humans can learn to discriminate the sizes & orientations of nearby objects by making clicking noises with their mouths & listening to the echoes. it takes many hours of training, but performance can be remarkably good  

original article: Norman et al., 2021 (Public Library of Science ONE), reported in: The Daily Mail by Sam Tonkin on 2nd June 2021

this story was in episode 12 #bat #echo #sound #perception #blindness

the error bar says

philosophers used to wonder what it was like to be a bat

but instead of just philosophising they should have got out of their armchairs & into a laboratory in Durham, UK, where psychologists trained sighted & blind adults to be bats

well, not quite to be bats, but instead to use their mouths & ears to perceive the size of discs, the orientation of rectangular boards & to navigate a virtual maze

this was an intensive task, with three researchers training 26 volunteers on 50 hours each of practice over 10 weeks to produce mouth clicking sounds & listen for the echoes from nearby objects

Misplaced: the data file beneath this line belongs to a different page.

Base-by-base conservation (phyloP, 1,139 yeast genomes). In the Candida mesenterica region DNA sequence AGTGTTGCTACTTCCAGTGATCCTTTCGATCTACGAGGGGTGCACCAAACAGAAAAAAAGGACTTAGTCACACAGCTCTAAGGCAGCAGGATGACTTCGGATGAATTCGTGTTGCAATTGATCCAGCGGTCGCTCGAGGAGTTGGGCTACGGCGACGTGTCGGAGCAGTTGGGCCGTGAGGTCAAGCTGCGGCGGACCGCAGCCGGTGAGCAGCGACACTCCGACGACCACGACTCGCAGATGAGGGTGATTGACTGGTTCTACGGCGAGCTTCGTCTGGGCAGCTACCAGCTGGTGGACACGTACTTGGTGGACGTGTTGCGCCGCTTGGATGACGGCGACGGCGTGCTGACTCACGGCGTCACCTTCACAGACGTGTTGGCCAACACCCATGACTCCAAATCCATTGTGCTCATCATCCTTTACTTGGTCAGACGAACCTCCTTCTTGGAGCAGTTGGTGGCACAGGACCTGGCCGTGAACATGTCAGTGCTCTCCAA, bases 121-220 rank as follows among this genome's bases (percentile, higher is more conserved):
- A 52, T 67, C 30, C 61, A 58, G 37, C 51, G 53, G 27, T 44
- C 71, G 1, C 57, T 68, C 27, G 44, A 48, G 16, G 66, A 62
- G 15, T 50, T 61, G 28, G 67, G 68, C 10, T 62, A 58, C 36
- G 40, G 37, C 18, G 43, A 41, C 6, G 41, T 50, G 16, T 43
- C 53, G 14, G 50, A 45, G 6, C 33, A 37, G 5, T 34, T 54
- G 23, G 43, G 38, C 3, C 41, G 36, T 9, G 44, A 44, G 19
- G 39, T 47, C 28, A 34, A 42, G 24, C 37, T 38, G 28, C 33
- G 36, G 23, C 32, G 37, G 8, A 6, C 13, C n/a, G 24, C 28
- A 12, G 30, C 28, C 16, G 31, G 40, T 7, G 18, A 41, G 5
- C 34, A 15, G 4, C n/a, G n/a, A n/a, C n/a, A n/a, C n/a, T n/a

as reported in the Daily Mail, the humans learnt to perform rather well, increasing their accuracy, decreasing the time taken & increasing the distance from which they could accurately perceive the objects in front of them. after 10 weeks, healthy young sighted people became almost as good as expert blind echolocators

can humans really echolocate?


despite the unlikely-sounding story, some initial skepticism from your host & the Daily Mail printing the brain the wrong way around, this is a serious study from a research group that has studied this serious topic seriously for a long time

each of the tasks that the volunteers were trained on - size & orientation discrimination, virtual & real navigation - was practised about 20 times a day, two days a week, for 10 weeks

the methods used were good: volunteers were inside a sound-attenuated chamber & blindfolded; the task forced participants to say which of two things - which they couldn't see - was larger, or in which orientation; the researchers included controls for incidental learning & spent a long time with each participant

the article itself is a majestic 34 pages long, highly detailed & fully analysed; the data & results are very clear

i suspect that even philosophers would like this study


trapped in a sound-attenuated chamber for 50 hours, human volunteers can learn to discriminate the size & orientation of objects by mouth-clicking & listening to the echoes


The Daily Mail: fact - scientific story reported well